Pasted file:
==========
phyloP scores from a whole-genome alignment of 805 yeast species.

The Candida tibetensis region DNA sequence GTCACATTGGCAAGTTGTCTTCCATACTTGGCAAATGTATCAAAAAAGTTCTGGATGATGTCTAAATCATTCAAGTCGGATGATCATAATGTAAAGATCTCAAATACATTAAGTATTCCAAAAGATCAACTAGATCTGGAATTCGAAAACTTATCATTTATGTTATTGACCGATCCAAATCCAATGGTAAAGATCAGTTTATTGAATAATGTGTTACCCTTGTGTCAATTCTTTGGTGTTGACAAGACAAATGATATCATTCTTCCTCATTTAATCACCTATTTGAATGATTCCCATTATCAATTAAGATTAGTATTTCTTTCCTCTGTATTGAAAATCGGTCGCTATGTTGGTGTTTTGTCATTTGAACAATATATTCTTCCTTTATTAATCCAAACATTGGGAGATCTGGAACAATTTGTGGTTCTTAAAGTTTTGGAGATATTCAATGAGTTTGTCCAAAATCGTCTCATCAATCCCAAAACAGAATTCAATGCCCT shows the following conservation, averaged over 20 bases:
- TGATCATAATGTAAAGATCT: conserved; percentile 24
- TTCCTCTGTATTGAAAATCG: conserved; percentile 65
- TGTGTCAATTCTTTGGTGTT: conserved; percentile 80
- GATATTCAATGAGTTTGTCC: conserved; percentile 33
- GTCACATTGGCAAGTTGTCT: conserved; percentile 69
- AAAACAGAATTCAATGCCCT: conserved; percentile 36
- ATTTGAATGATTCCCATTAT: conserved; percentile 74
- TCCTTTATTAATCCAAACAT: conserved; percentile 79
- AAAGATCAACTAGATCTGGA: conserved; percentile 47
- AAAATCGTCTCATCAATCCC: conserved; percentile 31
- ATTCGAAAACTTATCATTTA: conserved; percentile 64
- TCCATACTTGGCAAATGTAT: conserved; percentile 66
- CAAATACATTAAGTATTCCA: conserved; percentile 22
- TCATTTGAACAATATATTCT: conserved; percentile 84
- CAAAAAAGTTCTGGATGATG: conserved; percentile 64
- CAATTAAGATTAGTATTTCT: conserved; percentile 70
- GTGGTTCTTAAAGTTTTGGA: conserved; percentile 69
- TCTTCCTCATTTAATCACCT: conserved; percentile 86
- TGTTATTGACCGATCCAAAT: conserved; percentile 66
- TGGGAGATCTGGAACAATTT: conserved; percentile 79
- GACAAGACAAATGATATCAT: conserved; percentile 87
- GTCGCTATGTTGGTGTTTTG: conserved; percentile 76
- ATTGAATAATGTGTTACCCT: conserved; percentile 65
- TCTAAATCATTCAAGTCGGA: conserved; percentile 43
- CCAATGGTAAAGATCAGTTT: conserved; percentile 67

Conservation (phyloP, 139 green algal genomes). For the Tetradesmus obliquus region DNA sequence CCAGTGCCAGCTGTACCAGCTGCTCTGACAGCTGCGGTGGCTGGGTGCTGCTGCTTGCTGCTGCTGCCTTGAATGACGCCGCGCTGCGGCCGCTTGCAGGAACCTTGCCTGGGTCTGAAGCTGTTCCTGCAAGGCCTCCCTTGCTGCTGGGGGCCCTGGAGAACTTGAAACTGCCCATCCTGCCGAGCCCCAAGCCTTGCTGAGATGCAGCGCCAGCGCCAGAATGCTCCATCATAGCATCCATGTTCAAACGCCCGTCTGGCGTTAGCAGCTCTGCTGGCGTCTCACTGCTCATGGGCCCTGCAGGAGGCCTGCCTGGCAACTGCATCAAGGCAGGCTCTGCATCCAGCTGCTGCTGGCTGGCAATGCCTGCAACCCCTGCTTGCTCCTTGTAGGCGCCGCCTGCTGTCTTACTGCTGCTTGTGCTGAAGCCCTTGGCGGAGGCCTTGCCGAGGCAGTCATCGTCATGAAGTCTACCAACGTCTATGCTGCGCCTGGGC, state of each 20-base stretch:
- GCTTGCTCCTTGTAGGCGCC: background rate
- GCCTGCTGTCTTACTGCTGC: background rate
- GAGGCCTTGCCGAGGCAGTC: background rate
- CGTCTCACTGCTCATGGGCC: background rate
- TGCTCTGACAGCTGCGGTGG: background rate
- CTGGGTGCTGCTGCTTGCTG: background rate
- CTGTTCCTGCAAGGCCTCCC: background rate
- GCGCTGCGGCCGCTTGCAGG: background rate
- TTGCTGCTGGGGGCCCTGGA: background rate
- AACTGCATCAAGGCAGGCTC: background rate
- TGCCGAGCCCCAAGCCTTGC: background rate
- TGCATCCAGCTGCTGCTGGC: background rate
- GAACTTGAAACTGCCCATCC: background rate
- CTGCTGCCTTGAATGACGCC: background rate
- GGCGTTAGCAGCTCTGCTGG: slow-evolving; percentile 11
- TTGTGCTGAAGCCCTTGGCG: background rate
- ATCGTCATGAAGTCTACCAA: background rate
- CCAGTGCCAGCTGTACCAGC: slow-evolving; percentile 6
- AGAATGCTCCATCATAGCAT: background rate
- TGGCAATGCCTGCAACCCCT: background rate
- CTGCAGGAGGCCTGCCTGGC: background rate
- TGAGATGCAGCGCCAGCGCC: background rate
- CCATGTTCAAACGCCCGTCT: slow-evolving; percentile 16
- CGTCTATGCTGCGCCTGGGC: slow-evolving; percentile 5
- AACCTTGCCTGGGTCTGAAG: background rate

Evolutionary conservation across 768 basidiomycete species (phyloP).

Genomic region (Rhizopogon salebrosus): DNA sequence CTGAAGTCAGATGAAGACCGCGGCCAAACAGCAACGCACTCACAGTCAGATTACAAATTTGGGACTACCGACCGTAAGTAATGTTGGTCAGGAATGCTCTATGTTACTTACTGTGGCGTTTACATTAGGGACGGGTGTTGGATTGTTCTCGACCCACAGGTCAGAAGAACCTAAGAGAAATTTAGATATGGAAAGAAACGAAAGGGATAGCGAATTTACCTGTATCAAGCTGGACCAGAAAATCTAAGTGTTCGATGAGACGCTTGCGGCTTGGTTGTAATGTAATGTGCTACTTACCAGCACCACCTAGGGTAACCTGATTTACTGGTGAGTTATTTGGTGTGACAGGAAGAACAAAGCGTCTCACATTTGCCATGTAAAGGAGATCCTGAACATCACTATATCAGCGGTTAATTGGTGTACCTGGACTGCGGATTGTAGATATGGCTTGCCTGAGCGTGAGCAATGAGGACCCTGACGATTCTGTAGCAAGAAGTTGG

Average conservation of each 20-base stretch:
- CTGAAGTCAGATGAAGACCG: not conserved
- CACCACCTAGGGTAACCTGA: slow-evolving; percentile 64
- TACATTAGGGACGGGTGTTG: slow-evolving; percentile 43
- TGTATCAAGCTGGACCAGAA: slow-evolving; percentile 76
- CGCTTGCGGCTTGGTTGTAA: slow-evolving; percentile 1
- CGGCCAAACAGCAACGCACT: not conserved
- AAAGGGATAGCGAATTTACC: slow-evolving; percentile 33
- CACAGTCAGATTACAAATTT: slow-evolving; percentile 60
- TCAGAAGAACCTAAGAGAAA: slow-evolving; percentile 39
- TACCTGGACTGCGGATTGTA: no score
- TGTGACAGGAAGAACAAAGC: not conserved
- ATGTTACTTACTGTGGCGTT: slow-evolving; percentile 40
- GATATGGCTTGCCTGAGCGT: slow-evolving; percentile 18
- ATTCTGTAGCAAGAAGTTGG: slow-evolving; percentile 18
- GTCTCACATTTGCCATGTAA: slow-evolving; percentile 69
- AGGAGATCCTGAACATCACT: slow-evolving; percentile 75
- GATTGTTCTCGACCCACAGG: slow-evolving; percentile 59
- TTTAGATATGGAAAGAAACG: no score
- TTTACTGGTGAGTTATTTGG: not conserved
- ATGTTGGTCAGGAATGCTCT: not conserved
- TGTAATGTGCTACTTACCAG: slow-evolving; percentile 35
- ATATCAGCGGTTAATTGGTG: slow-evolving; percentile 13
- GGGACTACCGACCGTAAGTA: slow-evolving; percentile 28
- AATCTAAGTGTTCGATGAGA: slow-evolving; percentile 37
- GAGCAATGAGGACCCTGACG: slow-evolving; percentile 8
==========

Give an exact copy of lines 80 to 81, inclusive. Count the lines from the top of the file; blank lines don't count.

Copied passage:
- AATCTAAGTGTTCGATGAGA: slow-evolving; percentile 37
- GAGCAATGAGGACCCTGACG: slow-evolving; percentile 8